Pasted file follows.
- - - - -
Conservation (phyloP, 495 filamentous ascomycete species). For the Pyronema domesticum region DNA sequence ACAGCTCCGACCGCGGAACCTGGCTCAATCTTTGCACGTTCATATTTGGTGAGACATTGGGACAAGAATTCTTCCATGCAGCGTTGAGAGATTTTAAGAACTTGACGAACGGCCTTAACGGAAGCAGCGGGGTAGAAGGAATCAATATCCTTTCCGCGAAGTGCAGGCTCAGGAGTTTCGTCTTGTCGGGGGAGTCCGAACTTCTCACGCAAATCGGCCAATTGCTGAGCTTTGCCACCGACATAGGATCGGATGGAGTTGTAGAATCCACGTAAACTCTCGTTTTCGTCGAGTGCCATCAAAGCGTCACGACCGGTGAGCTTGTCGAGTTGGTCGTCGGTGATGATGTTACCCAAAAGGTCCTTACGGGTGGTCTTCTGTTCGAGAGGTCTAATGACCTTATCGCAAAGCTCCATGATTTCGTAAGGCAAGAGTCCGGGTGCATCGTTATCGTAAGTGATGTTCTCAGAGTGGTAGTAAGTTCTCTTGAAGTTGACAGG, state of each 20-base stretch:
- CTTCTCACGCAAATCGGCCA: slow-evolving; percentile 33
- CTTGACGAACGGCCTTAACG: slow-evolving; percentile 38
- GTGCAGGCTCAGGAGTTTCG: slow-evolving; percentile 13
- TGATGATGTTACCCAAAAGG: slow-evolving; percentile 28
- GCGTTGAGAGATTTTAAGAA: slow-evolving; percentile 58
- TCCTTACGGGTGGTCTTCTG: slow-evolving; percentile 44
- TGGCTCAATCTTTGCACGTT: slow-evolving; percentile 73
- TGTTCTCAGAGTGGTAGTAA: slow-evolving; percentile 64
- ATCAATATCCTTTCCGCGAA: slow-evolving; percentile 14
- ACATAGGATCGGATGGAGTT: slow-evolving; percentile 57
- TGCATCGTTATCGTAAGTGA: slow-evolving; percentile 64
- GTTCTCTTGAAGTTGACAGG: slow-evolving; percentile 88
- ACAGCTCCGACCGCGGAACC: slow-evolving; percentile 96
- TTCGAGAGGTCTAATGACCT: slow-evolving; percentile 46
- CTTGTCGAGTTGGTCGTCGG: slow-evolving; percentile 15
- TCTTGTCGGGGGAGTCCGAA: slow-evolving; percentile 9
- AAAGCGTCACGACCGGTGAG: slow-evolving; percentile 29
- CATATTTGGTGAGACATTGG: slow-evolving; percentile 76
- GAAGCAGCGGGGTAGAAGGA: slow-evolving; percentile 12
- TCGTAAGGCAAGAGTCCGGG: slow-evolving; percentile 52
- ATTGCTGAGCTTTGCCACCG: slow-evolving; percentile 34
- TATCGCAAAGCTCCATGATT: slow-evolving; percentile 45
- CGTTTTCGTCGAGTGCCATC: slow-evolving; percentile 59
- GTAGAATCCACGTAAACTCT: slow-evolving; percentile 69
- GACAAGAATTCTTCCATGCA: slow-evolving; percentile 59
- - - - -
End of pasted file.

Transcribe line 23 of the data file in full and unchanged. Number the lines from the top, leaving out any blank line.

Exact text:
- TATCGCAAAGCTCCATGATT: slow-evolving; percentile 45